Age: 54  Height: 6'2  Weight: 73kg and holding steady

I usually ride: Cannondale CAAD10   My best bike is: Tomassini Prestige

I've been riding for: Over 20 years  I ride: A few times a week  I would class myself as: Experienced

I regularly do the following types of riding: touring, sportives, general fitness riding, mtb,

Add new comment


Shouldbeinbed | 3 years ago
1 like

I have one of these and I'm very happy with it.

It can't really be bike mounted as it shoots front and back in the same unit so needs clear lines of sight fore and aft: though I have seen a video of someone who has modded it to fit the side of their drops.

Second thing, it does not need to be so conspicuously tellytubby antenna on top of the helmet (and TBH even if it is, it is no different in aesthetic and such to putting a go pro up there) the mounts are versatile enough to allow one to be mounted on the side of the helmet and sit far more flush to the side.of the head and way more inconspicuously than the review makes clear is possible.

Lastly it is also designed for more than just cycling with a vented polystyrene lid. It comes as standard with an elasticated adjustable head strap (grippy inner surface) & integrated bracket for a skater, horse riding or motorcycle helmet. This also allows me to use it just as securely and steadily on my head helmetless, wearing a cycling cap, wooly hat or whatever.

It's never going to placate the 'but Schumacher' clan, no camera that can / does sit on your head will do, but for those that have a different viewpoint & want both views captured easily. it is an excellent piece of kit that looks and feels very robust, works fine in the rain, is dead easy to set up and operate, provides a surprisingly good picture quality from both ends and an idiot proof file system at half the price of having front and rear cycliq's then you can't go wrong with it.

Also +1 to another comment on here, I'm happy with the lights I have & can chop and change more easily with separate units for filming and illumination (your bar space limitations & opinion on head cams may differ)

sparrowlegs | 4 years ago
1 like

I recently bought a Drift Innovation Ghost XL. Been flawless so far. I have it rear mounted under my saddle (Specialized saddle using the SWAT mpounting points and a GoPro mount) and will be buying another for the front when funds allow. The app is easy to use, image quality is excellent and with the 10% discount they offer on their site it cost £135 posted.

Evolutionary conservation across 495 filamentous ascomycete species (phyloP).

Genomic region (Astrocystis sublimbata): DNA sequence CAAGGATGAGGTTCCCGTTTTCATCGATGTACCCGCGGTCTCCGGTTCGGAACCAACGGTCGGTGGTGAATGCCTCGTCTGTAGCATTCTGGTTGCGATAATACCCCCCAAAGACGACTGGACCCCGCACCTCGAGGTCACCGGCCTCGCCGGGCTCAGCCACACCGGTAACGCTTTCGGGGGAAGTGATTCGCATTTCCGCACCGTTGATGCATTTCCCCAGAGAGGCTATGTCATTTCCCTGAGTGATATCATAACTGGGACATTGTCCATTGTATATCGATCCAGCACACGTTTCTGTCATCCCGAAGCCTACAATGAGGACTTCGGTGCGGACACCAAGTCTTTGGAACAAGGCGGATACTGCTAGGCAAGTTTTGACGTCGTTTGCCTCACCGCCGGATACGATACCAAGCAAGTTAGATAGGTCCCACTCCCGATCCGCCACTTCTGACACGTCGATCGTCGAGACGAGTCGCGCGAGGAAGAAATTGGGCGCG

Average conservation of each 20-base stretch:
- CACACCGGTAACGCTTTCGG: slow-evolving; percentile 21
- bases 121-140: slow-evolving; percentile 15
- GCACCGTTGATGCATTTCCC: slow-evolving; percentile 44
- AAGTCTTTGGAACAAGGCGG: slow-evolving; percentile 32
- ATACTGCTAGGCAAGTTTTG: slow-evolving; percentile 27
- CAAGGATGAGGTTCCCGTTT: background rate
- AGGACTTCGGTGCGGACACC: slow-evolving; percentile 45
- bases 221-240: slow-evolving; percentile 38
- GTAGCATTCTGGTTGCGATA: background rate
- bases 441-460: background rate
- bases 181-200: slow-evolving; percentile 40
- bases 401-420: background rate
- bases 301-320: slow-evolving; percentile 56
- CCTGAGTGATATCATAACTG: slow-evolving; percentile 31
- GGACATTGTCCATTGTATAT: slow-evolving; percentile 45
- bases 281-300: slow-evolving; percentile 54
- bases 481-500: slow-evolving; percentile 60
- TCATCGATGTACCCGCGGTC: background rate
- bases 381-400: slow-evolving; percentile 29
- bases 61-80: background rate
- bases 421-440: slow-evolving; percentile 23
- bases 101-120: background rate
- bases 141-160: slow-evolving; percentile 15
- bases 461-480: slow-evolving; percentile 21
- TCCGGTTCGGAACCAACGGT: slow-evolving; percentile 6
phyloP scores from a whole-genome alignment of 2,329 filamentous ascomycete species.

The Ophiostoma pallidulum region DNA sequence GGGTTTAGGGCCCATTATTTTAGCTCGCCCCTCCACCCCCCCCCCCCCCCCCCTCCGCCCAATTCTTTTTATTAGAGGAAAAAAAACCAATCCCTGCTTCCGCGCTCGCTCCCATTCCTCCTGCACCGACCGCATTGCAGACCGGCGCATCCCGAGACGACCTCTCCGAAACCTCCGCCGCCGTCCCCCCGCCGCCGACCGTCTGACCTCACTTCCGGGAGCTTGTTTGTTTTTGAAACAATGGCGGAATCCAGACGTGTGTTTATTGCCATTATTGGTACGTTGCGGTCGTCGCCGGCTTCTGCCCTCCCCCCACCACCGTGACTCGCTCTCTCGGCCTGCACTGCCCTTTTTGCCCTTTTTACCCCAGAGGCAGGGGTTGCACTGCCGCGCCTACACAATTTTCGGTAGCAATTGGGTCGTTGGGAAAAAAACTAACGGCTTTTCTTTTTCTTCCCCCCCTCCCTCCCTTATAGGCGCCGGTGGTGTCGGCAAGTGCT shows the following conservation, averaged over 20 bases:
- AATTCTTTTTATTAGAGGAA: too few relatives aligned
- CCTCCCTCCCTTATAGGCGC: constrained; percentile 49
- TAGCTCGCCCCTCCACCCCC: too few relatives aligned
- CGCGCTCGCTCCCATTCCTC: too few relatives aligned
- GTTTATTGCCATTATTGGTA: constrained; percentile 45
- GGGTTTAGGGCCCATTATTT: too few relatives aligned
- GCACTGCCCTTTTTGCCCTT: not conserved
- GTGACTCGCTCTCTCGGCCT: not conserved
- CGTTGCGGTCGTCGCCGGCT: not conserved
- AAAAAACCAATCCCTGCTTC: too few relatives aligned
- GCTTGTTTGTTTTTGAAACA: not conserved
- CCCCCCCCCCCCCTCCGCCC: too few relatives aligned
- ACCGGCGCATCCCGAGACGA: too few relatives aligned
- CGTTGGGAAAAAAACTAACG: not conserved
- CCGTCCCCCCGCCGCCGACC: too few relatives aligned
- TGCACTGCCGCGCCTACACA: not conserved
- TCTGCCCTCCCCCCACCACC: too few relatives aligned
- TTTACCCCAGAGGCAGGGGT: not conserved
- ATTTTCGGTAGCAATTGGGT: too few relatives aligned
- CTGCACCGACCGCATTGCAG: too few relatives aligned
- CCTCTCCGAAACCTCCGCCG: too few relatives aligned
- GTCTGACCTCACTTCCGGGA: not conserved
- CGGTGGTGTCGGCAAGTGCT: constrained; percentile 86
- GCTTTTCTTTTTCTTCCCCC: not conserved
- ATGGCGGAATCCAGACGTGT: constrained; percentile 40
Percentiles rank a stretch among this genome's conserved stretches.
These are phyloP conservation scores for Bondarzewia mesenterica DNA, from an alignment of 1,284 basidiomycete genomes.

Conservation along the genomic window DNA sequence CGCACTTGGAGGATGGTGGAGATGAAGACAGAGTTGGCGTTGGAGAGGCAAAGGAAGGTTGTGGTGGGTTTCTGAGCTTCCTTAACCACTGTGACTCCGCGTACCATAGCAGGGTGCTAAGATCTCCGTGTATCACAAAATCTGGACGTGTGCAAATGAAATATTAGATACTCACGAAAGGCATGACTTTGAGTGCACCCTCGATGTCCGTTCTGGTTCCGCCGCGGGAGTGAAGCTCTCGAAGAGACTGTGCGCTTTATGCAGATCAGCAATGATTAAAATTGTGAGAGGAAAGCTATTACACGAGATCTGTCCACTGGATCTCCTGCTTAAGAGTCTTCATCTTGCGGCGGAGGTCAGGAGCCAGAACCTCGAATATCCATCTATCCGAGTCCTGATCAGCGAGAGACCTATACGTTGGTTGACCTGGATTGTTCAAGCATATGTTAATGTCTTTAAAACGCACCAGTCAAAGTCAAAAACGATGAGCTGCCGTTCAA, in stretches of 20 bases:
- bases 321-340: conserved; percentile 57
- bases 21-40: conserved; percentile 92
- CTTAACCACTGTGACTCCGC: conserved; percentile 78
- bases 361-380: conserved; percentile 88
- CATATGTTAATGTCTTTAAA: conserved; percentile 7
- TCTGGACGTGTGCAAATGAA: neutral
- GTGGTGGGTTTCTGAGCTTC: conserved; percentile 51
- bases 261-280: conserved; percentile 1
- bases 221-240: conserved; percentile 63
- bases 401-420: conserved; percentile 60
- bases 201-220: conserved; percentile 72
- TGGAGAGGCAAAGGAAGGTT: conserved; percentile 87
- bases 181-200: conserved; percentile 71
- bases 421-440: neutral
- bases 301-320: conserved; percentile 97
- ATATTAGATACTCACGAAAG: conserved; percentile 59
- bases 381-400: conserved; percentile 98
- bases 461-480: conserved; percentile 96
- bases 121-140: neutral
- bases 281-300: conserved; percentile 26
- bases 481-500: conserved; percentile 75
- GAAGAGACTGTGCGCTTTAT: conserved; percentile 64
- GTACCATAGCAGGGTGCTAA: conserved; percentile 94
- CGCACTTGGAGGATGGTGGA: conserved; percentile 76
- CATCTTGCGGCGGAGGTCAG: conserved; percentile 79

I looked at Cyclic and the amount of bad reviews is astonishing. Not just one or two but the majority. If they juast did a camera and drop the light I think that would be better. I have lights, good lights. I just needed a camera.

lonpfrb replied to sparrowlegs | 2 years ago
sparrowlegs wrote:

If they just did a camera and drop the light I think that would be better. I have lights, good lights. I just needed a camera.

The Cycliq Fly6CE had a light off mode where the camera gets maximum power life yet there is still a circular led light round the lens that cycles round giving a conspicuous rear light.

I find that the best of both worlds since I use Varia Radar Light for best rear warnings.

ktache | 4 years ago

I'd love to know if it would fit in nicely to my exposure helmet mount?

That would be a great way of mounting, fly out in a crash too.

Shouldbeinbed replied to ktache | 3 years ago

It uses the standard Go Pro type bracket connector. HTH.

handlebarcam | 4 years ago


Firstly, let's not have the discussion about whether a cycle helmet is a right or proper place to mount a camera

No, let's do. This thing has all the portents of doom of a theme park in a Michael Crichton story. They were clearly so preoccupied with whether or not they could create a dual-lens helmet camera that they didn't stop to think if they should.

lonpfrb replied to handlebarcam | 2 years ago
handlebarcam wrote:

No, let's do. This thing has all the portents of doom of a theme park in a Michael Crichton story.

Since neither the cycle helmet nor motorcycle helmet test standards include mounting of anything on the helmet it is clearly an experiment to mount such a device. An experiment with your own health that is.

Helmet mounted cameras are banned at UK circuits presumably because their use is high risk, and there is evidence of additional harm.

Looking at the advice provided by Arai and Shoei, the use of helmet mounted anything is expected to have bad consequences and defeat their design to minimise shear loads on the brain stem. The HANDS device has proven that mode of usually fatal injury is preventable.

Of course on two wheels we rely on our helmet design, and only MIPS have addressed the brain stem rotation issue.

Whatever you think about the value of helmets, there's no part of your life that will be better with reduced brain function. So helmet mounted is an obvious option to avoid.

Safe ride..